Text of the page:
Henning Brand’s name might not immediately ring a bell, but we wouldn’t have a number of life’s simplest joys were it not for the 17th century alchemist’s lifelong quest to transmute urine into solid gold.
Peeing in the public pool is gross, immature, but basically harmless, right? A quick fix when you’ve really gotta go? Not exactly. In advance of the its annual summer meeting, the American Chemical Society has just released a video explaining, in gory scientific detail, why peeing in the pool makes it a more unhealthy…
It’s no secret that San Francisco residents are pissed about Super Bowl 50 invading their city. But now they can take that piss public with the city’s first open-air urinal, where you can pee freely, starting today.
You probably just flush your urine down the toilet, but some European alchemists used it in their experiments, and in the process made a scientific discovery that helped modernize the world.
Did you know that the US and Russian sections of the International Space Station have long used separate water purification systems? It’s due to a dispute reaching back to the 80s over best water filtration practices. But, Bloomberg reports that a more pressing difference in the two sections’ processes centers around…
If you like drinking piss, you’re going to love the Roskilde music festival. The Danish celebration of rock and roll recently launched a program that recycles festival-goers’ urine in order to make beer. It’s not as gross as it sounds.
The first day of summer is fast approaching – will you be prepared for suntanning, swimming, and swarms of bugs? Here’s our handy guide to surviving the sultriest of seasons, with SCIENCE.
If you've ever lived in a bar neighborhood, you know the smell. It's the stench of idiots peeing all over the walls, doors, and sidewalks of your street—and until now, there really hasn't been a solution.
"Hey, you want to come camping with Bear?" That's a pretty random email to get on a Thursday morning, and it contained no other details. So, I said yes, packed a bag and hopped on a plane to New Mexico. Here's what happened over the next few days.
During his 127-hour ordeal under that boulder, backpacker Aaron Ralston resorted to consuming his own urine in order to stay alive before eventually hacking off his own forearm and escaping. This was an extreme survival case, and pretty much the only time you should even consider drinking from your own spigot.…
According to the folks at the American Chemical Society's Reactions channel: Yes. In a pool, though? That's a different story.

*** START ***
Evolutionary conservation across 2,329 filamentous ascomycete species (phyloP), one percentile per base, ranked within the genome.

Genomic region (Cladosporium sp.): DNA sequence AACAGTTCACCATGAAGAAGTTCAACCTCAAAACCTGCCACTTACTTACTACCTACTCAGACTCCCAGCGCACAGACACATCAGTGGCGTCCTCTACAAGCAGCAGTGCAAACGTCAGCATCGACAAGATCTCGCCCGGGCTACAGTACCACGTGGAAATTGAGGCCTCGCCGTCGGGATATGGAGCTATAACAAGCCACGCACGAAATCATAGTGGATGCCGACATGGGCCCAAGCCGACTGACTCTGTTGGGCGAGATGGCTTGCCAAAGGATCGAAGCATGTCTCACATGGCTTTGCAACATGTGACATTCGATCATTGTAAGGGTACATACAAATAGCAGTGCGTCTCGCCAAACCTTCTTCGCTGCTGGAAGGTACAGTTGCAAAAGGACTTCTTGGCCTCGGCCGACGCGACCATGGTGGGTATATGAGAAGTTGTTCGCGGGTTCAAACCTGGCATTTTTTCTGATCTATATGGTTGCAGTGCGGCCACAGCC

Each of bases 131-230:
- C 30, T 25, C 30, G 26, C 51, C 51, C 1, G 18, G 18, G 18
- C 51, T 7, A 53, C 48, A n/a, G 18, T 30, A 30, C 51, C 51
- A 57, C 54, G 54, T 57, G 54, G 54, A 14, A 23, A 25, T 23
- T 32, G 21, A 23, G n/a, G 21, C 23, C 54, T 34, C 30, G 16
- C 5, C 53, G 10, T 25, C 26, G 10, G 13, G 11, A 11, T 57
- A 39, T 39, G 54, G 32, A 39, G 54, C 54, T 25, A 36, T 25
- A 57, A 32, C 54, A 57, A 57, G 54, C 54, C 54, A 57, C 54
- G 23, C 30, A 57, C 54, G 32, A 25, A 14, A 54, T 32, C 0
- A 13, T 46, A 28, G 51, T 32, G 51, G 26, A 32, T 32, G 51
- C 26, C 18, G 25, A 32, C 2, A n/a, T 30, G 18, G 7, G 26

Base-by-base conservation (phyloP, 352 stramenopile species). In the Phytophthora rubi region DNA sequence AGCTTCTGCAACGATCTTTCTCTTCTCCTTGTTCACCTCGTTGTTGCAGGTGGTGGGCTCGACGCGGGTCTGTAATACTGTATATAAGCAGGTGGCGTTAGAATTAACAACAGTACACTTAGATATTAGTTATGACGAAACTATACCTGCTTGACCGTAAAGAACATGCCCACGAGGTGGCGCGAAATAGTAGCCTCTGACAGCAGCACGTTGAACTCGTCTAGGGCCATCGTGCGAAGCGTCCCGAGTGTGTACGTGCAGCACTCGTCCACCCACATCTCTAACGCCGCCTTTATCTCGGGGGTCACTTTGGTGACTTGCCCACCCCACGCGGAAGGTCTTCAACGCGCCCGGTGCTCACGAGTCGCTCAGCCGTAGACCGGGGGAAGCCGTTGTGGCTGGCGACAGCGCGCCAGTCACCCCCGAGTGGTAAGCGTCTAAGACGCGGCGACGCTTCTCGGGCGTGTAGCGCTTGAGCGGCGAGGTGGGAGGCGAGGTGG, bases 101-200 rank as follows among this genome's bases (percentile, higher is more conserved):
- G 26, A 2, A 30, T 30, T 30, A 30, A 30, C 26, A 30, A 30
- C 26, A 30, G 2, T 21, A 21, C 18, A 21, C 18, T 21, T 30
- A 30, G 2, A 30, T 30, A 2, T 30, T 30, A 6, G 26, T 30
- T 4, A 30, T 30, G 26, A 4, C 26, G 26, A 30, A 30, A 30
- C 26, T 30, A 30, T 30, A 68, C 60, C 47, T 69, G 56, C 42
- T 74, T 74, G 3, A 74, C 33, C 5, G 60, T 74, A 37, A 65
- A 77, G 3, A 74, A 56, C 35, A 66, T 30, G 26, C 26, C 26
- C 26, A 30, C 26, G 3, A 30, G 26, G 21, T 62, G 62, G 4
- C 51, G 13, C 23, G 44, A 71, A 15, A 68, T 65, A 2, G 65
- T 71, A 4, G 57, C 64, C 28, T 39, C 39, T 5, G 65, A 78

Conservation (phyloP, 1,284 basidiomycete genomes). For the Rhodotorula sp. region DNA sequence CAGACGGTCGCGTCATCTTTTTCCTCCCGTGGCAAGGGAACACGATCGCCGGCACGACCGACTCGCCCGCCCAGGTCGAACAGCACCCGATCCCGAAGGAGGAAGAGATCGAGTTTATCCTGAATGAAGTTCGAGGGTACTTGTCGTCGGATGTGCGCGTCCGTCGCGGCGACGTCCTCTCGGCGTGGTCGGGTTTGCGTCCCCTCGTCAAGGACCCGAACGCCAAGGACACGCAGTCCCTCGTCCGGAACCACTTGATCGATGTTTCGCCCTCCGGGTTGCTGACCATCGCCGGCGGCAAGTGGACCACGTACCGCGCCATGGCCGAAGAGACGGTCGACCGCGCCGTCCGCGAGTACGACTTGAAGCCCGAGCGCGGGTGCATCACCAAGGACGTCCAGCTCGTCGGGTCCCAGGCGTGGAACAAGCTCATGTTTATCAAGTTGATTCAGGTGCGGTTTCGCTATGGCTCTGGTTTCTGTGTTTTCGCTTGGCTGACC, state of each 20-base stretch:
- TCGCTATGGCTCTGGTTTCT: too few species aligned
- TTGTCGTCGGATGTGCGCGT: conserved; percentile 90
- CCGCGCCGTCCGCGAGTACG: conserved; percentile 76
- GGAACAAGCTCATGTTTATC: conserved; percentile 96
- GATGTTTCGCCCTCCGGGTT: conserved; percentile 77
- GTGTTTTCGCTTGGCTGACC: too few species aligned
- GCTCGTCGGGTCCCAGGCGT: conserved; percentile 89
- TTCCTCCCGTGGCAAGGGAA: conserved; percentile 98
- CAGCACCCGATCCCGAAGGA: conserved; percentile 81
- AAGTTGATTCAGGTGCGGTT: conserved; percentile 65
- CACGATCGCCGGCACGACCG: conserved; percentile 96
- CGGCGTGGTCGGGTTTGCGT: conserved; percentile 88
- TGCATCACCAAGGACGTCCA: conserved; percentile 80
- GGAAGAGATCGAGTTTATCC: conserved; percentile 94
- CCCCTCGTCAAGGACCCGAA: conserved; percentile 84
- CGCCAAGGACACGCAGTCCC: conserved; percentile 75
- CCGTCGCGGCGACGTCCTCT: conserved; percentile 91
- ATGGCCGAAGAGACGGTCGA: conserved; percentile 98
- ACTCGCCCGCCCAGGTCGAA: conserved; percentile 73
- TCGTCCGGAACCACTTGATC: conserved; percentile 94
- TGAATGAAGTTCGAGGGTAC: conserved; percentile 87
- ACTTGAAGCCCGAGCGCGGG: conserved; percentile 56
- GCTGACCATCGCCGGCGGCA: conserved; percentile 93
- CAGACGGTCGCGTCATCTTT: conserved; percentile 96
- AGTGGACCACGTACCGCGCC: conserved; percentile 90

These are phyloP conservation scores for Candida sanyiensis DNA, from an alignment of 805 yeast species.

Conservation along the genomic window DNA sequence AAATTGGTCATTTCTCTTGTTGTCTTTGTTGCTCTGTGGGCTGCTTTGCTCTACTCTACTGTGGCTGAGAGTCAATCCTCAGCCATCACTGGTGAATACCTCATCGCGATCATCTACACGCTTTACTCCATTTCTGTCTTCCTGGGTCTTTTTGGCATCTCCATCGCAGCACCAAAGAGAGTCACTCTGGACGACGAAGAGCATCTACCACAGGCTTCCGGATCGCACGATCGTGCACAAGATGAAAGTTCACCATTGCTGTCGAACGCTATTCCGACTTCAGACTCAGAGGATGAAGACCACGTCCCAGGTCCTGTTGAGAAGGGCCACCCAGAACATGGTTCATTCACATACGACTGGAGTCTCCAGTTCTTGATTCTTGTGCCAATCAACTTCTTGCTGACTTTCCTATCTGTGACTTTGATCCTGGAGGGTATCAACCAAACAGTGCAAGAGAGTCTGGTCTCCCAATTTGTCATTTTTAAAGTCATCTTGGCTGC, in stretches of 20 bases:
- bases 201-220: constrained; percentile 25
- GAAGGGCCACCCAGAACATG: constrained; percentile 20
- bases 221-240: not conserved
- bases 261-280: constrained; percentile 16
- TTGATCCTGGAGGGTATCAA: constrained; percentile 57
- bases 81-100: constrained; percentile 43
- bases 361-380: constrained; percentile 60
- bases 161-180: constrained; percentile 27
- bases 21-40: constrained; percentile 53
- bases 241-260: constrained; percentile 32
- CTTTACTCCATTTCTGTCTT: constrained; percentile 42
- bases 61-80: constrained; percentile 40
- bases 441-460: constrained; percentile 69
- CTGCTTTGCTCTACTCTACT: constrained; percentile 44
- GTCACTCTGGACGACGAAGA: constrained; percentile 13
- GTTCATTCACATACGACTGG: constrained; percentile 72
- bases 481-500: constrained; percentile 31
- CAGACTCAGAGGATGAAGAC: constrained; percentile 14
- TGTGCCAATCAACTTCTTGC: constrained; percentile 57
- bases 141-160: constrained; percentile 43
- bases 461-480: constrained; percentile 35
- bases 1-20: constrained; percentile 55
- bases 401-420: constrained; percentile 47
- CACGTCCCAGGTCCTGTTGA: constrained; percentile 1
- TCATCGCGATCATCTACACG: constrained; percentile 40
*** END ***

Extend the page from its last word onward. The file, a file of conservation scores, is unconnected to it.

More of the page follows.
There's a long held myth that urine is sterile: that you can use it to treat jellyfish stings, sterilize a wound or, hell, even drink it in an emergency. But new research suggests it may not be quite as pure as you thought.
The first day of summer is fast approaching – will you be prepared for suntanning, swimming, and swarms of bugs? Here's our handy guide to surviving the sultriest of seasons, with SCIENCE.
Remember when Portland was gonna dump 38 million gallons of drinking water because that one dude peed in it? Well, it turns out the city has had a change of heart, and the water won't be flushed—at least not just yet.
Fact: Fin whales produce an average of 974 liters of urine each day. Let's put this in perspective. That's 487 2-liter bottles of Coke. If you had that much gas (257 gallons) you could completely fill twenty 2014 Ford Focuses, and still have a bit leftover.
While some people are disgusted by the thought of human pee in their pool water, others figure there's no harm in letting loose a little urine while swimming. It turns out, however, that when urine reacts with chlorinated water, it may be creating chemical byproducts hazardous to everyone in the pool.
Public toilets are notorious for unsavory behavior and even more unsavory smells. The PPlanter is both a public toilet and a planter, composting the pee it collects to nourish pots of bamboo. And it's apparently odor-free.
Diagnosing cancer and heart disease generally requires extensively trained personnel and expensive instruments. But one MIT research group that wants to solve that problem has designed a single injection and paper-based detection system they're hoping to ship them everywhere a letter can travel.